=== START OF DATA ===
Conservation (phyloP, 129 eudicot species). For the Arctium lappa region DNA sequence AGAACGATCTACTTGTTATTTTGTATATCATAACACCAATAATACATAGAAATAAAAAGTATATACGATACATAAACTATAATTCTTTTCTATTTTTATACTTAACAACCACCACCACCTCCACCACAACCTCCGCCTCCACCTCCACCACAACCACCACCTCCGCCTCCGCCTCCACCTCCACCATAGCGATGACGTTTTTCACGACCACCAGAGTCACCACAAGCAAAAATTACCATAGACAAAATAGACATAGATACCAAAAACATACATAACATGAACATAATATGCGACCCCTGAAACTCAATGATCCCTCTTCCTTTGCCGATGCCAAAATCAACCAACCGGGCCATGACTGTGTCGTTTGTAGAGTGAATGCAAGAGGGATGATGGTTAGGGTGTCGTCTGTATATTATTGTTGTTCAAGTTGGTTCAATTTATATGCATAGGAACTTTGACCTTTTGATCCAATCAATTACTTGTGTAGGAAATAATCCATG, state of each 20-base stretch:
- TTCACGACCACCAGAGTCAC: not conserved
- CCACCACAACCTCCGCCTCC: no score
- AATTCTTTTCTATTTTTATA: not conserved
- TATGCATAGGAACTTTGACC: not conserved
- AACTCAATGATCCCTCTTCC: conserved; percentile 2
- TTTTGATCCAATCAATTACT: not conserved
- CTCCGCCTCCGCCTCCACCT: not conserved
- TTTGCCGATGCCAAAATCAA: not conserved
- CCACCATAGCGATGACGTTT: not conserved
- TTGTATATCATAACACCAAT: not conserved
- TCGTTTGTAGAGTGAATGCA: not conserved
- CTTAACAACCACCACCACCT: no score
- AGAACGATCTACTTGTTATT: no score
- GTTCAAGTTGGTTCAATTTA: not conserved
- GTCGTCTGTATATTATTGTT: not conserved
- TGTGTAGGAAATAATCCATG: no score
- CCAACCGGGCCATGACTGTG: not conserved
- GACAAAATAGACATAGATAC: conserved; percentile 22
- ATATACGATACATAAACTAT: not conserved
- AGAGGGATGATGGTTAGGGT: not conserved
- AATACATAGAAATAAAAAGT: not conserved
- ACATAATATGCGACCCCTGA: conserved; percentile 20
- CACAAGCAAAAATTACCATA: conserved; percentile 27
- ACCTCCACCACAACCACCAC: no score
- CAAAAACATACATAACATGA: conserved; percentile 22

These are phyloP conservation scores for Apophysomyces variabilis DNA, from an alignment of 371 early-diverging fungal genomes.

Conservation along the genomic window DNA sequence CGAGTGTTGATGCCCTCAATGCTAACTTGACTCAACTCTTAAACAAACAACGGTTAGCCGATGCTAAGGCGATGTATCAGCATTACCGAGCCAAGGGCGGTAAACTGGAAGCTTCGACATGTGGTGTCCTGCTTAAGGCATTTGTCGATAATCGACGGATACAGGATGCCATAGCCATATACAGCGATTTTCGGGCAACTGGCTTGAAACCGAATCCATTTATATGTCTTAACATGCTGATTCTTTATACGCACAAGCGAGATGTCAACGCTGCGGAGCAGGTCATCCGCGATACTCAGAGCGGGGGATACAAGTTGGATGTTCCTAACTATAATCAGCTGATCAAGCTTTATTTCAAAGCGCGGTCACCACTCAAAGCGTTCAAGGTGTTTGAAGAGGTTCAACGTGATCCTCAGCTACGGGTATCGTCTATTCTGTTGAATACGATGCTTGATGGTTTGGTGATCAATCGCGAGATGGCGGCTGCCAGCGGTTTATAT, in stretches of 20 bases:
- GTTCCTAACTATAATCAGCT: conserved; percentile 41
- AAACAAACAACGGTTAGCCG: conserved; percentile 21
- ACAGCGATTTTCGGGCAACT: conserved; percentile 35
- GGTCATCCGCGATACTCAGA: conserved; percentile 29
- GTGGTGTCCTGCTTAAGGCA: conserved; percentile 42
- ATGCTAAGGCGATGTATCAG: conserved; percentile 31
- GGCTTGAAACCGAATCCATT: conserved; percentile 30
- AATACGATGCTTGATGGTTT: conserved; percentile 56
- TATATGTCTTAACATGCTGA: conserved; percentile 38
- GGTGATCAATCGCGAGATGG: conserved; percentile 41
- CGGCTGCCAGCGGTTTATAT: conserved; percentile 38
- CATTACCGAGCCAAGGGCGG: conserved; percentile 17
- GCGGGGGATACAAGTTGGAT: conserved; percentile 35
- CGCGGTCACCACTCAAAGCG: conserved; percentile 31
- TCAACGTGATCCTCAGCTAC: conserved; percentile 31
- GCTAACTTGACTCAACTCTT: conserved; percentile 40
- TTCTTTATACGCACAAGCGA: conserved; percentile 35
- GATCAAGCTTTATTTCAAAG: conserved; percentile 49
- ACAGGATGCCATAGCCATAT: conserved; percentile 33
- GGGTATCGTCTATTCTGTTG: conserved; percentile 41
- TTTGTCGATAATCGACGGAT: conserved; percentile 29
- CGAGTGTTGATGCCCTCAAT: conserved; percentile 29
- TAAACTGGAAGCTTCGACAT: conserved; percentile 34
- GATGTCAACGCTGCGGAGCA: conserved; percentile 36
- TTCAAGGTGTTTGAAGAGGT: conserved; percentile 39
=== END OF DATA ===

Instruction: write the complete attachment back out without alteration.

Conservation (phyloP, 129 eudicot species). For the Arctium lappa region DNA sequence AGAACGATCTACTTGTTATTTTGTATATCATAACACCAATAATACATAGAAATAAAAAGTATATACGATACATAAACTATAATTCTTTTCTATTTTTATACTTAACAACCACCACCACCTCCACCACAACCTCCGCCTCCACCTCCACCACAACCACCACCTCCGCCTCCGCCTCCACCTCCACCATAGCGATGACGTTTTTCACGACCACCAGAGTCACCACAAGCAAAAATTACCATAGACAAAATAGACATAGATACCAAAAACATACATAACATGAACATAATATGCGACCCCTGAAACTCAATGATCCCTCTTCCTTTGCCGATGCCAAAATCAACCAACCGGGCCATGACTGTGTCGTTTGTAGAGTGAATGCAAGAGGGATGATGGTTAGGGTGTCGTCTGTATATTATTGTTGTTCAAGTTGGTTCAATTTATATGCATAGGAACTTTGACCTTTTGATCCAATCAATTACTTGTGTAGGAAATAATCCATG, state of each 20-base stretch:
- TTCACGACCACCAGAGTCAC: not conserved
- CCACCACAACCTCCGCCTCC: no score
- AATTCTTTTCTATTTTTATA: not conserved
- TATGCATAGGAACTTTGACC: not conserved
- AACTCAATGATCCCTCTTCC: conserved; percentile 2
- TTTTGATCCAATCAATTACT: not conserved
- CTCCGCCTCCGCCTCCACCT: not conserved
- TTTGCCGATGCCAAAATCAA: not conserved
- CCACCATAGCGATGACGTTT: not conserved
- TTGTATATCATAACACCAAT: not conserved
- TCGTTTGTAGAGTGAATGCA: not conserved
- CTTAACAACCACCACCACCT: no score
- AGAACGATCTACTTGTTATT: no score
- GTTCAAGTTGGTTCAATTTA: not conserved
- GTCGTCTGTATATTATTGTT: not conserved
- TGTGTAGGAAATAATCCATG: no score
- CCAACCGGGCCATGACTGTG: not conserved
- GACAAAATAGACATAGATAC: conserved; percentile 22
- ATATACGATACATAAACTAT: not conserved
- AGAGGGATGATGGTTAGGGT: not conserved
- AATACATAGAAATAAAAAGT: not conserved
- ACATAATATGCGACCCCTGA: conserved; percentile 20
- CACAAGCAAAAATTACCATA: conserved; percentile 27
- ACCTCCACCACAACCACCAC: no score
- CAAAAACATACATAACATGA: conserved; percentile 22

These are phyloP conservation scores for Apophysomyces variabilis DNA, from an alignment of 371 early-diverging fungal genomes.

Conservation along the genomic window DNA sequence CGAGTGTTGATGCCCTCAATGCTAACTTGACTCAACTCTTAAACAAACAACGGTTAGCCGATGCTAAGGCGATGTATCAGCATTACCGAGCCAAGGGCGGTAAACTGGAAGCTTCGACATGTGGTGTCCTGCTTAAGGCATTTGTCGATAATCGACGGATACAGGATGCCATAGCCATATACAGCGATTTTCGGGCAACTGGCTTGAAACCGAATCCATTTATATGTCTTAACATGCTGATTCTTTATACGCACAAGCGAGATGTCAACGCTGCGGAGCAGGTCATCCGCGATACTCAGAGCGGGGGATACAAGTTGGATGTTCCTAACTATAATCAGCTGATCAAGCTTTATTTCAAAGCGCGGTCACCACTCAAAGCGTTCAAGGTGTTTGAAGAGGTTCAACGTGATCCTCAGCTACGGGTATCGTCTATTCTGTTGAATACGATGCTTGATGGTTTGGTGATCAATCGCGAGATGGCGGCTGCCAGCGGTTTATAT, in stretches of 20 bases:
- GTTCCTAACTATAATCAGCT: conserved; percentile 41
- AAACAAACAACGGTTAGCCG: conserved; percentile 21
- ACAGCGATTTTCGGGCAACT: conserved; percentile 35
- GGTCATCCGCGATACTCAGA: conserved; percentile 29
- GTGGTGTCCTGCTTAAGGCA: conserved; percentile 42
- ATGCTAAGGCGATGTATCAG: conserved; percentile 31
- GGCTTGAAACCGAATCCATT: conserved; percentile 30
- AATACGATGCTTGATGGTTT: conserved; percentile 56
- TATATGTCTTAACATGCTGA: conserved; percentile 38
- GGTGATCAATCGCGAGATGG: conserved; percentile 41
- CGGCTGCCAGCGGTTTATAT: conserved; percentile 38
- CATTACCGAGCCAAGGGCGG: conserved; percentile 17
- GCGGGGGATACAAGTTGGAT: conserved; percentile 35
- CGCGGTCACCACTCAAAGCG: conserved; percentile 31
- TCAACGTGATCCTCAGCTAC: conserved; percentile 31
- GCTAACTTGACTCAACTCTT: conserved; percentile 40
- TTCTTTATACGCACAAGCGA: conserved; percentile 35
- GATCAAGCTTTATTTCAAAG: conserved; percentile 49
- ACAGGATGCCATAGCCATAT: conserved; percentile 33
- GGGTATCGTCTATTCTGTTG: conserved; percentile 41
- TTTGTCGATAATCGACGGAT: conserved; percentile 29
- CGAGTGTTGATGCCCTCAAT: conserved; percentile 29
- TAAACTGGAAGCTTCGACAT: conserved; percentile 34
- GATGTCAACGCTGCGGAGCA: conserved; percentile 36
- TTCAAGGTGTTTGAAGAGGT: conserved; percentile 39